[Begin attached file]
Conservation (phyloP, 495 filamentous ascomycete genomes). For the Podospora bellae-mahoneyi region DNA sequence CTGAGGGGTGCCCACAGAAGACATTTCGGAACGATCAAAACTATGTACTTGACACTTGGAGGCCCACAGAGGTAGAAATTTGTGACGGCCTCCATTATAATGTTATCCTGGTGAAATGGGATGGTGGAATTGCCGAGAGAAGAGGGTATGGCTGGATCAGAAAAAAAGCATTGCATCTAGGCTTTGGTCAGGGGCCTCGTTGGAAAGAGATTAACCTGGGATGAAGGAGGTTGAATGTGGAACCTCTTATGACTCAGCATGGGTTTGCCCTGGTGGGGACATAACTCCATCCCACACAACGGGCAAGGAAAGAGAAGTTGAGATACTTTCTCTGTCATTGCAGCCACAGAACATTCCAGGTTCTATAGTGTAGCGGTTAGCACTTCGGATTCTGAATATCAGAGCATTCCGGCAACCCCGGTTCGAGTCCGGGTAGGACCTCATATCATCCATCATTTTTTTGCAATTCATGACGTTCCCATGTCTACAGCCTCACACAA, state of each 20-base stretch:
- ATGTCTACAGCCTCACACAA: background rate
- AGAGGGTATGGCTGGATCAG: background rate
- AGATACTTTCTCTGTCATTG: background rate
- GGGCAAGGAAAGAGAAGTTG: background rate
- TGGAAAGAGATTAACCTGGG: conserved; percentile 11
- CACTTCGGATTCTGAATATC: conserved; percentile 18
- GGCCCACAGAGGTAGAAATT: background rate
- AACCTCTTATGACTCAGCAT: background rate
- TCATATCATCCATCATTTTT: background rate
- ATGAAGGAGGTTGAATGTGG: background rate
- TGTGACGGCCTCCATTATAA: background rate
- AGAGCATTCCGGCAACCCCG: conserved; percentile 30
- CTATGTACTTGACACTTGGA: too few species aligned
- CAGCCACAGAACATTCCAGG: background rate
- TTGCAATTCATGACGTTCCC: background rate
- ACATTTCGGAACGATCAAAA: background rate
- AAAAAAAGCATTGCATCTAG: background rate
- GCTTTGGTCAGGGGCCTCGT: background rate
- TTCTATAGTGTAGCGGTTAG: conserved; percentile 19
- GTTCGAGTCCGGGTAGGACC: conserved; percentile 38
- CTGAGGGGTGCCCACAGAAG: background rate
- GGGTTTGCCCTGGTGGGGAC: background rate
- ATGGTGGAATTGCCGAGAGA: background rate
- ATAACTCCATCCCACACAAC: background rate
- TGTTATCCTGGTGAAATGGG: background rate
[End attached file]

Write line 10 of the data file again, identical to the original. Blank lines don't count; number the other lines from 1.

- TCATATCATCCATCATTTTT: background rate